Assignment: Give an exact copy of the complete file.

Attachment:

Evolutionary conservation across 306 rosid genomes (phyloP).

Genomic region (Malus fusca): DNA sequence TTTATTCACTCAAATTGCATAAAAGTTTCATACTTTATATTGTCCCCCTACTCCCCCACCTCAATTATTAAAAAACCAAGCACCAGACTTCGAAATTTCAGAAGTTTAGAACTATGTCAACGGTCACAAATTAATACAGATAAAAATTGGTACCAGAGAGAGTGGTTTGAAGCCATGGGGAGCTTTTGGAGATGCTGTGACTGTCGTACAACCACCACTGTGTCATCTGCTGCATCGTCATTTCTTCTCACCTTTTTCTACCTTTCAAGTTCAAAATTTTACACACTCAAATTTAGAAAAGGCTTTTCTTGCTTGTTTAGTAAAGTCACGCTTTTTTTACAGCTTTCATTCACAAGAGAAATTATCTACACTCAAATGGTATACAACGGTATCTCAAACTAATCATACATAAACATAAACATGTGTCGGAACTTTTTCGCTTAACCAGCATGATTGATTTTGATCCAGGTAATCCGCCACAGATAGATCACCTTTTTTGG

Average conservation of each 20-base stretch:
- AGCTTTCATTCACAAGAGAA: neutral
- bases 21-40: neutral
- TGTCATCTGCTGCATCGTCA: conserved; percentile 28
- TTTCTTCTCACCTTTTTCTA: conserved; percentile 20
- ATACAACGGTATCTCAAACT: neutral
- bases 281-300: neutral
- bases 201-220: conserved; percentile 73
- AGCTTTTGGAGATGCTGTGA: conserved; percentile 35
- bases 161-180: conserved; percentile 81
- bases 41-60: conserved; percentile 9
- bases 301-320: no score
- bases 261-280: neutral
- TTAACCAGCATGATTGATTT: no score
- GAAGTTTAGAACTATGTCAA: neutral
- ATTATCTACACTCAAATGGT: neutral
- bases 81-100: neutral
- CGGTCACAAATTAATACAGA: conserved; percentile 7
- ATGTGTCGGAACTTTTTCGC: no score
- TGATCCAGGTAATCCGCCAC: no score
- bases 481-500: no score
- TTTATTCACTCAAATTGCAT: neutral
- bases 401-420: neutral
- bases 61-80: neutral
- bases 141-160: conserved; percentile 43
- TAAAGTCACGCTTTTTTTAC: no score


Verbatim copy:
Evolutionary conservation across 306 rosid genomes (phyloP).

Genomic region (Malus fusca): DNA sequence TTTATTCACTCAAATTGCATAAAAGTTTCATACTTTATATTGTCCCCCTACTCCCCCACCTCAATTATTAAAAAACCAAGCACCAGACTTCGAAATTTCAGAAGTTTAGAACTATGTCAACGGTCACAAATTAATACAGATAAAAATTGGTACCAGAGAGAGTGGTTTGAAGCCATGGGGAGCTTTTGGAGATGCTGTGACTGTCGTACAACCACCACTGTGTCATCTGCTGCATCGTCATTTCTTCTCACCTTTTTCTACCTTTCAAGTTCAAAATTTTACACACTCAAATTTAGAAAAGGCTTTTCTTGCTTGTTTAGTAAAGTCACGCTTTTTTTACAGCTTTCATTCACAAGAGAAATTATCTACACTCAAATGGTATACAACGGTATCTCAAACTAATCATACATAAACATAAACATGTGTCGGAACTTTTTCGCTTAACCAGCATGATTGATTTTGATCCAGGTAATCCGCCACAGATAGATCACCTTTTTTGG

Average conservation of each 20-base stretch:
- AGCTTTCATTCACAAGAGAA: neutral
- bases 21-40: neutral
- TGTCATCTGCTGCATCGTCA: conserved; percentile 28
- TTTCTTCTCACCTTTTTCTA: conserved; percentile 20
- ATACAACGGTATCTCAAACT: neutral
- bases 281-300: neutral
- bases 201-220: conserved; percentile 73
- AGCTTTTGGAGATGCTGTGA: conserved; percentile 35
- bases 161-180: conserved; percentile 81
- bases 41-60: conserved; percentile 9
- bases 301-320: no score
- bases 261-280: neutral
- TTAACCAGCATGATTGATTT: no score
- GAAGTTTAGAACTATGTCAA: neutral
- ATTATCTACACTCAAATGGT: neutral
- bases 81-100: neutral
- CGGTCACAAATTAATACAGA: conserved; percentile 7
- ATGTGTCGGAACTTTTTCGC: no score
- TGATCCAGGTAATCCGCCAC: no score
- bases 481-500: no score
- TTTATTCACTCAAATTGCAT: neutral
- bases 401-420: neutral
- bases 61-80: neutral
- bases 141-160: conserved; percentile 43
- TAAAGTCACGCTTTTTTTAC: no score